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5 things we learned from the Chiefs beating the Broncos for the 15th straight time

It’s a new year — but it’s the same old story between Kansas City and Denver

DENVER BRONCOS VS KANSAS CITY CHIEFS, NFL Photo by AAron Ontiveroz/MediaNews Group/The Denver Post via Getty Images

On Sunday afternoon, the Kansas City Chiefs fulfilled their New Year’s resolution: extending their winning streak against the Denver Broncos to an embarrassing 15 games, winning 27-24.

Here are five things we learned from the game.

1. Patrick Mahomes can complete a pass to anybody

Denver Broncos v Kansas City Chiefs Photo by David Eulitt/Getty Images

I was going to lead off with Kansas City’s special teams' woes — but it’s nothing new, and we already know special teams coordinator Dave Toub doesn’t seem to have any answers to fix any of it.

So instead, let’s talk about Patrick Mahomes.

The Chiefs’ quarterback often makes the incredible look normal — but for all of the highlight-reel plays we’ve seen him make throughout his career, there was still one Kansas City receiver with whom he had not yet connected: himself.

While it was the first reception of his career, it was on his third target. The difference between Sunday’s reception and the other two that fell incomplete? This was the first time that he threw the pass — rather than a non-quarterback (OK, former quarterback) like tight end Travis Kelce.

It was a near-perfect imitation of former Tenessee Titans quarterback Marcus Mariota’s pass to himself in the 2017 playoffs — except that Mariota’s pass went for a touchdown.

Completing a pass to yourself is great, of course. But do you know what’s even better? Completing them to 10 receivers besides yourself.

On Sunday, Kelce led the team with seven receptions — but every skill player except Ronald Jones caught a pass. It may have been one of the quieter 300-yard performances we’ve seen from Mahomes in a while — but that’s what happens when you’ve reached this level of success: anything less than eye-popping seems mundane.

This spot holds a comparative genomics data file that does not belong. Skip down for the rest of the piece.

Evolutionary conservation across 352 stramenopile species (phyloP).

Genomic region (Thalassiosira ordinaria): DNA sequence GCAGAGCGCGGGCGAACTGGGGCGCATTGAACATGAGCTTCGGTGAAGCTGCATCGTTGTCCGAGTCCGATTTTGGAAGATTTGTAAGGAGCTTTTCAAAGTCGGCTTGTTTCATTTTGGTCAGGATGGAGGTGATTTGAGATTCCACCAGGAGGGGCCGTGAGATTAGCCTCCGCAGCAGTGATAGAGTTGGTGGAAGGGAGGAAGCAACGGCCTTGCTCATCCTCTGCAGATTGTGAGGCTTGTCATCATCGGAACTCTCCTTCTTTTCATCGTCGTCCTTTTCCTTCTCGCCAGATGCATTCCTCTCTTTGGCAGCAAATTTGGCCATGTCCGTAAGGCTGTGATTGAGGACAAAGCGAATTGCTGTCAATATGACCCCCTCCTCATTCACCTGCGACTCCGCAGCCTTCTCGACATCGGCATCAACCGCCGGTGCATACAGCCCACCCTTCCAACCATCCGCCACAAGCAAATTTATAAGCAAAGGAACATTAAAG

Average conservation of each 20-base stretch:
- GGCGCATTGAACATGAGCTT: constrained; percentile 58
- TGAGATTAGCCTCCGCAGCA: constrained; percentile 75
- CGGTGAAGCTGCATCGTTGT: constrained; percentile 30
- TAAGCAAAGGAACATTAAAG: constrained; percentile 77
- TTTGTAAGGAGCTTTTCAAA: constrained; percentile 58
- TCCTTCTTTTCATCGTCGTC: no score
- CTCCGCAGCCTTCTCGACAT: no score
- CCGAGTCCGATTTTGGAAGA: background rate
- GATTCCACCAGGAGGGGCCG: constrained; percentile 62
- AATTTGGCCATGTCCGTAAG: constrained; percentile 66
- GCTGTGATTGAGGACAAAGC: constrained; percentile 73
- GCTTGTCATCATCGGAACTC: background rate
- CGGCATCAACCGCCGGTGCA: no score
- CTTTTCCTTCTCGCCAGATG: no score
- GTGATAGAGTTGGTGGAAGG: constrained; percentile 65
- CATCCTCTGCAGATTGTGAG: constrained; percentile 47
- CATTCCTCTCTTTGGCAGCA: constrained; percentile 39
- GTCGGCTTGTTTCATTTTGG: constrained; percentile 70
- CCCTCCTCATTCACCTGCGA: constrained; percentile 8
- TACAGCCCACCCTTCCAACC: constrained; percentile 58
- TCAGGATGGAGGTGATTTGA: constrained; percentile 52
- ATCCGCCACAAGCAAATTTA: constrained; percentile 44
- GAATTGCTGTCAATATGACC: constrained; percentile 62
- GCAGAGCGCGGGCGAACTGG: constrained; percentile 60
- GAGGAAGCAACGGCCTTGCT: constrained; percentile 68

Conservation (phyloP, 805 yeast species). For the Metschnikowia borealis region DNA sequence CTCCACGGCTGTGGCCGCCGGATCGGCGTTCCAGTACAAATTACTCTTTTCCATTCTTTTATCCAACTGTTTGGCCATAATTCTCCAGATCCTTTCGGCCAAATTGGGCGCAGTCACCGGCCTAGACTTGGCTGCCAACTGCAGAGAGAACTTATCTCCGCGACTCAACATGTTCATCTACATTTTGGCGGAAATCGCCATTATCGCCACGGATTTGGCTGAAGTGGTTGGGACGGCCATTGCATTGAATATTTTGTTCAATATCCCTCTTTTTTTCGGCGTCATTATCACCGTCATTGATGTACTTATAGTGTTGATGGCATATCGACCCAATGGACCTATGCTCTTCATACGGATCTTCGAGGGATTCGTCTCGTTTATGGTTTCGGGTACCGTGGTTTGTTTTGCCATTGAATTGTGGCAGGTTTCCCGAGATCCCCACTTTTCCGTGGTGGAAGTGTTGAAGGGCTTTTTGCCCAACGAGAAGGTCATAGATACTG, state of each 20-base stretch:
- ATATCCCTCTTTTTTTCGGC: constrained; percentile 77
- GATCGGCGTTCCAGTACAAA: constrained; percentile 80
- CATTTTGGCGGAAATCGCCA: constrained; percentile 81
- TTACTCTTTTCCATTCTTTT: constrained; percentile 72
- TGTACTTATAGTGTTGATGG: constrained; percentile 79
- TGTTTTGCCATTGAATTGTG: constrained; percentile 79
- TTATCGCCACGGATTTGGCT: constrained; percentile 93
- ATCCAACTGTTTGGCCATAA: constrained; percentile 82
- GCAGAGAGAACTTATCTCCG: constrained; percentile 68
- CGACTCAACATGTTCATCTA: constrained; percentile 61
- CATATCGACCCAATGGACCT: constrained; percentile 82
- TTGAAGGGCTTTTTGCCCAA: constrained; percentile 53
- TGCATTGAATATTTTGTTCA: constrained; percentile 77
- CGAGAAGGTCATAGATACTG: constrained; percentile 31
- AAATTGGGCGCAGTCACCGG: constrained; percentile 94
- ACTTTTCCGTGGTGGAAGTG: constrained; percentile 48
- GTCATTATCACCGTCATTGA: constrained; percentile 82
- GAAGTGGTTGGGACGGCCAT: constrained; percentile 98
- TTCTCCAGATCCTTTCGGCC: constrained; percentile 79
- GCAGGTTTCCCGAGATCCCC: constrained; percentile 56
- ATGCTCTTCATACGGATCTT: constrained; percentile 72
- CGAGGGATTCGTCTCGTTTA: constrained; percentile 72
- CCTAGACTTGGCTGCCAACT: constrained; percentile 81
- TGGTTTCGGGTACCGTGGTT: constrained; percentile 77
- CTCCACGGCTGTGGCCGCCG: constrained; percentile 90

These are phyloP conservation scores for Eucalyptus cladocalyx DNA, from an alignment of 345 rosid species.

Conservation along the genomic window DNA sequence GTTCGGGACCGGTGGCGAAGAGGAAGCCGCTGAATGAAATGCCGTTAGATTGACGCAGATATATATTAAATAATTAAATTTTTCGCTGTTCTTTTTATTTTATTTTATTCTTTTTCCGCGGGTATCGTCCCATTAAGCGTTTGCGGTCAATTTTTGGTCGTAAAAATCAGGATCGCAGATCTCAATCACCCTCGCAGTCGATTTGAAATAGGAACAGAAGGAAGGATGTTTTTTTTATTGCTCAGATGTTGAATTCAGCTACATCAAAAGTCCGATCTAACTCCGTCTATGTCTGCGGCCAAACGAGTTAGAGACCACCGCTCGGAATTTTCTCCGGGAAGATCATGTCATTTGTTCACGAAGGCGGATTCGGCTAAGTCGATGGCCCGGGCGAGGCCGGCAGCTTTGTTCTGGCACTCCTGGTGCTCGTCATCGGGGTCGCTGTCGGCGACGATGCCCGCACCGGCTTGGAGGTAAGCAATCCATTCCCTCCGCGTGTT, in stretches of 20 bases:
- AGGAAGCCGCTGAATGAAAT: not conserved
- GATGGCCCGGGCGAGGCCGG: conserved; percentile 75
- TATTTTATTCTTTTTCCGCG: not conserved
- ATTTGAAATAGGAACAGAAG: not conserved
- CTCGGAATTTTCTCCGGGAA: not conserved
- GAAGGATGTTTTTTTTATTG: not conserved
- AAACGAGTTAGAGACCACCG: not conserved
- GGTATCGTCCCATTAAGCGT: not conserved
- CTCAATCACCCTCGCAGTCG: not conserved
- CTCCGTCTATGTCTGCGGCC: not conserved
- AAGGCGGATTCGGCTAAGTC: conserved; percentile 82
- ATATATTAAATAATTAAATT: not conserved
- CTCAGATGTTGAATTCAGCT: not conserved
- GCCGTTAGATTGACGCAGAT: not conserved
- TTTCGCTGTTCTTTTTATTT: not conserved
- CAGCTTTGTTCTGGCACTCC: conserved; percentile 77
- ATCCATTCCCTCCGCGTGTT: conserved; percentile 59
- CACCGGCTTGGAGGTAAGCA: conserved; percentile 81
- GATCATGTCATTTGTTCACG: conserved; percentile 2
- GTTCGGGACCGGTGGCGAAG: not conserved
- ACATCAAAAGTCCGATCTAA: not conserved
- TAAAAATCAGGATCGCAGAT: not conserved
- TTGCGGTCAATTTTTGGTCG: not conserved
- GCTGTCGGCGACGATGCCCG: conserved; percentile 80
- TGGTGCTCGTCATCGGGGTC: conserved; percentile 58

But make no mistake: Mahomes was still very good.

Mahomes is currently chasing Peyton Manning’s all-time season record for passing yards. To pass him, Mahomes needs 430 yards when the Chiefs face off against the Las Vegas Raiders in Week 18. More than 400 yards is a tall order for any quarterback — even Mahomes — but he’s already topped that mark once this season: when he passed for 446 yards against the Tennessee Titans in Week 9.

Can Mahomes chase down The Sherriff on Saturday? All eyes will be watching.

2. The Chiefs’ culture of selflessness is the key to their success

Seattle Seahawks v Kansas City Chiefs Photo by David Eulitt/Getty Images

Chiefs general manager Brett Veach and head coach Andy Reid have found a magic recipe: constructing a roster of players who are supremely confident in their ability to beat anyone — but who can still remain humble. Kansas City’s players have bought into the principle: when the team wins, everyone wins.

There have been some Chiefs players who may not have felt this way. They are no longer on the team. Instead, they taken their talents to South Beach and other places.

Consider this list of players: Mahomes, Kelce, Chris Jones, Nick Bolton, L’Jarius Sneed, JuJu Smith-Schuster, George Karlaftis, Willie Gay Jr. and Frank Clark.

Out of these, which players are prima donnas?

You might argue that Smith-Schuster was sometimes a diva when he played for the Pittsburgh Steelers. He often drew the ire of opposing fans (and the media) for recording TikTok videos of himself dancing on opposing teams' logos during pregame warmups. But as our own Aaron Ladd reported in the spring, Smith-Schuster left all of that back in Pittsburgh. He came to Kansas City to win football games.

You might argue that Kelce is a prima donna. Early in his career — like when he had his own dating show on E! — he may have exhibited some of those tendencies.

But even then, he never let his personal pursuits get in the way of the success of the team. And as he has aged, he has grown into a locker-room leader — and one of the team’s most accountable players.